I read with some consternation the Aug. 11 commentary by Mike Meyers proclaiming multiple victories in his war on cars.

Meyers states with a certain smugness (his word, not mine) that he lives a carless life. Unfortunately, his list of choices — to retire, live downtown and have no children — is not how the other 99% of Minnesotans live.

The anti-car movement is decidedly anti-family, anti-job and anti-progress. For instance, the new Minneapolis ordinance banning the creation of new drive-throughs does not take into account the inconvenience or safety issues for parents with children who need to be strapped into car seats — or the needs of handicapped drivers.

Anti-car zealots hail the decision not to allow the Federal Reserve its parking ramp — and ignore the fact that it only means people will circle downtown Minneapolis searching for parking, negating any perceived environmental gain.

The anti-car sentiment is also incongruous with the desire of Minneapolis to house three professional sports teams and a convention center. Hundreds of millions of public dollars were spent on these regional attractions. The city fought to have them placed within its borders. Now city leaders want to start blocking access and eliminating parking options and create an unfriendly downtown driving environment?

For the vast majority of Minnesotans, jobs require cars. When I recently toured a Minneapolis nonprofit that repairs vehicles for the working poor, I was stunned to learn that the garage of five stalls has a six-month waiting list.

Certainly, public transit has a role in our state, and we auto dealers — whom I represent through industry associations — have never lobbied against transit in any form. But the simple fact is that transit is not always convenient or simply does not go where jobs are.

Minnesotans deserve choices in transportation. From trains to scooters, everything should be on the table. But the first thing we need to acknowledge is that most Minnesotans have chosen to use an automobile to conduct their affairs. Empowering people who believe it's their mission to make that choice as inconvenient as possible means we are sanctioning a battle with progress itself.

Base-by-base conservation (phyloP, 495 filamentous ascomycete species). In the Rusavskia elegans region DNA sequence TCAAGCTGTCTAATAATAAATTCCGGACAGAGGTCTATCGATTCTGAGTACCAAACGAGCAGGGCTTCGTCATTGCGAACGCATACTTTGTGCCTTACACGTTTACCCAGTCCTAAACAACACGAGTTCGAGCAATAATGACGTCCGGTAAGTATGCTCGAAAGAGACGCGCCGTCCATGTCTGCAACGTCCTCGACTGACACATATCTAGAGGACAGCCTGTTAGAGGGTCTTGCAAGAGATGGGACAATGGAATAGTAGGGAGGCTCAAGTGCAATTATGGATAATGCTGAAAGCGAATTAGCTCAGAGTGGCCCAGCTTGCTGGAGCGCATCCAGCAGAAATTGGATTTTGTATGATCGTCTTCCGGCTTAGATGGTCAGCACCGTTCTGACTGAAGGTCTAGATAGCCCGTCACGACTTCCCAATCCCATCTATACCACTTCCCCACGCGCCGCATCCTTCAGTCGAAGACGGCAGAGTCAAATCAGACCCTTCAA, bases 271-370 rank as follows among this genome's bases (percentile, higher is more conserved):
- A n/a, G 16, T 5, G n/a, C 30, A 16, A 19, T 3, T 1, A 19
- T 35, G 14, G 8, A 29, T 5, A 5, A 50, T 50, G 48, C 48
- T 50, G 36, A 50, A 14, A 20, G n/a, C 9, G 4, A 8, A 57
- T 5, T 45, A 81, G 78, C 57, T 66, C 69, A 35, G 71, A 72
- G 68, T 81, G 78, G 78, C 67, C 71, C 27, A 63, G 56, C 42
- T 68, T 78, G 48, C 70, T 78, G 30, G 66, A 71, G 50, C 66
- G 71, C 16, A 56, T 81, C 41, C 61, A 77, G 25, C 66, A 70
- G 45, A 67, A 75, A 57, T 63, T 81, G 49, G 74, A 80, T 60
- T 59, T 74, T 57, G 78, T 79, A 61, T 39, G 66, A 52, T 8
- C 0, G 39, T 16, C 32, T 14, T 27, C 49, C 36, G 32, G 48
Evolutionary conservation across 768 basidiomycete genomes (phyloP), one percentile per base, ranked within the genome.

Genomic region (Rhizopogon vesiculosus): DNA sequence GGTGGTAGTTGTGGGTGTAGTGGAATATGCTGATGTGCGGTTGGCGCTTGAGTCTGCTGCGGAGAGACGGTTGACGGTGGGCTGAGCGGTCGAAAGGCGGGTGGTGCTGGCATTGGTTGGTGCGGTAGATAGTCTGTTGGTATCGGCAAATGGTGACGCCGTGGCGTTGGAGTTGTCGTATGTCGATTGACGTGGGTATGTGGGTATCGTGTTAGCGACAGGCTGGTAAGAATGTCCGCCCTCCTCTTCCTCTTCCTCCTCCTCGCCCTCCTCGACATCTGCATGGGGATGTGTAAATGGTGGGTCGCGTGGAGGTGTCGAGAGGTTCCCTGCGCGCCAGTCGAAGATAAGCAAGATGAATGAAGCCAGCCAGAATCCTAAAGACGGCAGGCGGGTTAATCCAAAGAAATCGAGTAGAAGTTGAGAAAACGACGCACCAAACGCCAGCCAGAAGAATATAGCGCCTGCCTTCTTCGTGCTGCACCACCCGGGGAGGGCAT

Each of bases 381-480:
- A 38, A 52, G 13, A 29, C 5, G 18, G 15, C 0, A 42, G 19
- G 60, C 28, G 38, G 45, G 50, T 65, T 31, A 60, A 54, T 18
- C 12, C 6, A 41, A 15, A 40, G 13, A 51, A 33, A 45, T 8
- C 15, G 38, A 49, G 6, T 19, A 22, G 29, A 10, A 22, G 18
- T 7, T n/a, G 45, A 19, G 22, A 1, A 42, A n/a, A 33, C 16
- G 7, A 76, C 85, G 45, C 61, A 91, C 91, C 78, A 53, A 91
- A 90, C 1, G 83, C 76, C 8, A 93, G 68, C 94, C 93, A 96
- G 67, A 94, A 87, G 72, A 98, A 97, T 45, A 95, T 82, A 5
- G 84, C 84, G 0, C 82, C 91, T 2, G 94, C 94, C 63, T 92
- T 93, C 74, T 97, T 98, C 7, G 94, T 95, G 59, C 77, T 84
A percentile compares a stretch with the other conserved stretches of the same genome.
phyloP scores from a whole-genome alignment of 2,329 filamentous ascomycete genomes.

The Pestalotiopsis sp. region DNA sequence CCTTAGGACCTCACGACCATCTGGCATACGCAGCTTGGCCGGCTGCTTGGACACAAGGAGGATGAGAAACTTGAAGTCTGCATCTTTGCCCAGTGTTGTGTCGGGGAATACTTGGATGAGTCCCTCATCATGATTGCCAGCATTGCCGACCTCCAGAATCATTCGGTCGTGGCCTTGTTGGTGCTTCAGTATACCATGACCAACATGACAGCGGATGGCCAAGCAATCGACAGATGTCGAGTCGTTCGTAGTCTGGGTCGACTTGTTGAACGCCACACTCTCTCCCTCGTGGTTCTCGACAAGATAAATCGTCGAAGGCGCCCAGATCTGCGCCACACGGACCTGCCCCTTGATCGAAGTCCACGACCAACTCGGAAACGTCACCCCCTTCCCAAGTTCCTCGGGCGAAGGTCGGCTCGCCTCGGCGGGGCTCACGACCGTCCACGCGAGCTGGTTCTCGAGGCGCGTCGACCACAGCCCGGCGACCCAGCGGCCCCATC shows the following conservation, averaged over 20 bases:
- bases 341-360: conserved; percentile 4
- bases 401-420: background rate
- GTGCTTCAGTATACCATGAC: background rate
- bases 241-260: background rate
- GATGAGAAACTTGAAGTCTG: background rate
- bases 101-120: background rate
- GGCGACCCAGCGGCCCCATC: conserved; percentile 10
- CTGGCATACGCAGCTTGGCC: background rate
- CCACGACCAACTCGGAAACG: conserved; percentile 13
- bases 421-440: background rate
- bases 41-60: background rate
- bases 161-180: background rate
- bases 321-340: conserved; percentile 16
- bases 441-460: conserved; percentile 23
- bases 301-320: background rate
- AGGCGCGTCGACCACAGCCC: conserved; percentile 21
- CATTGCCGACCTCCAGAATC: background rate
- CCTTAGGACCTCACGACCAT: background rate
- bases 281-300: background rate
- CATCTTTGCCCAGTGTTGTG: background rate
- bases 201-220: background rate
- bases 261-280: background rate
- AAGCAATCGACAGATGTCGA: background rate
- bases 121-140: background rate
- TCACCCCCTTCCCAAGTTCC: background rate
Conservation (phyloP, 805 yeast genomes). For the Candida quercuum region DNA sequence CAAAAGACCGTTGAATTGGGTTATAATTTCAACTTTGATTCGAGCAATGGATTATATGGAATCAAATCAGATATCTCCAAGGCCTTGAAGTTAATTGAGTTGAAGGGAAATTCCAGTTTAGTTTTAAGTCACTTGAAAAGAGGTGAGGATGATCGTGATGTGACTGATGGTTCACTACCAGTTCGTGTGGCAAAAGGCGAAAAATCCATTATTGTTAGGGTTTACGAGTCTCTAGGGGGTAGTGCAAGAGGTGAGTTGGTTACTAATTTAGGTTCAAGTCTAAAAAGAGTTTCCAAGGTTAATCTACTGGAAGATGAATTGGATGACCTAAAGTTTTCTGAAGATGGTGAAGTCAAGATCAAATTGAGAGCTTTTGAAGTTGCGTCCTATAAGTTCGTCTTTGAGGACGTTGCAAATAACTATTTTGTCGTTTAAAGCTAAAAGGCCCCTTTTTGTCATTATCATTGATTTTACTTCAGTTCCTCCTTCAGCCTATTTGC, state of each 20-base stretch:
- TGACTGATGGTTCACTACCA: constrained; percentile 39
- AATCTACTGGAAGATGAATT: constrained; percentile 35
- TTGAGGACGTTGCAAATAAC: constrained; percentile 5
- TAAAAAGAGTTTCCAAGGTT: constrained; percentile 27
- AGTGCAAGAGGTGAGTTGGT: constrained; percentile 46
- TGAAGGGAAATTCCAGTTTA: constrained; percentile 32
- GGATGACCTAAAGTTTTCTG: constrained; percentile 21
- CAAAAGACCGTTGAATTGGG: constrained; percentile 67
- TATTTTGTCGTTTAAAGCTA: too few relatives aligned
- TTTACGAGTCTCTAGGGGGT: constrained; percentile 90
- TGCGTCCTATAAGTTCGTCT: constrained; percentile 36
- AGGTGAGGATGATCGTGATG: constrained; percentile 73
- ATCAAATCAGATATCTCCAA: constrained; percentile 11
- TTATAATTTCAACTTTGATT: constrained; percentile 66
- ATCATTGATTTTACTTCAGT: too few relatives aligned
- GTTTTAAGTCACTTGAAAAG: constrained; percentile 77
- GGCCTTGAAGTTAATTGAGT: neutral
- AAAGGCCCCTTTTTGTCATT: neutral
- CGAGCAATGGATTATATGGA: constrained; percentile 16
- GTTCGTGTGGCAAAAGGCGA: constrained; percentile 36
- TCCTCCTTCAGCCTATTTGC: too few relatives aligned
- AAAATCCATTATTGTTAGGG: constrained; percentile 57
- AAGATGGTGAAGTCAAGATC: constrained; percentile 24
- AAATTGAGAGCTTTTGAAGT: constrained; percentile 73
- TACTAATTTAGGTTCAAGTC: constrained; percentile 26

This attempt to choke cars from everyone's lives fails to recognize so many obvious facts.

For instance, we live in a state that's painfully cold half the time. We can't take the kids to school on a bike. Many businesses and jobs require goods and materials to be moved from point A to point B.

Meyers brags about how he doesn't drive to stores and instead has goods delivered to him. How exactly does he think those things get to his doorstep? His carbon footprint isn't as small as he may think.

The goal to be more environmentally friendly is laudable. Let's get older clunkers off the road. Let's use incentives to encourage the purchase of cleaner vehicles and more electric vehicles.

Yes, that statement is incredibly self-serving from the guy representing car dealers. But it is simply true that when you replace an older car with a newer car you've done something good for the environment.

According to the federal Environmental Protection Agency, over the past 25 years — while U.S. GDP has increased 153%, vehicle miles traveled have increased 106% and the population has increased 41% — CO2 emissions have increased 13% and aggregate emissions have dropped 65%.

Finally, consider the cost of blocking out motor vehicles. The loss of productivity as people search for parking or are stuck in traffic because of restricted access is incalculable. The more than $300 million in taxes collected each year through the motor vehicle sales tax is the main source of revenue for public transit needs. Cars and transit have a symbiotic relationship. Deal with it.

The war on cars is really a war on all of us, on our standard of living. Demonizing motor vehicles and reducing access for those who rely on them does nothing to address the economic vitality and environmental issues our community is facing.

Scott Lambert is president of the Minnesota Auto Dealers Association and the Greater Metro Auto Dealers Association.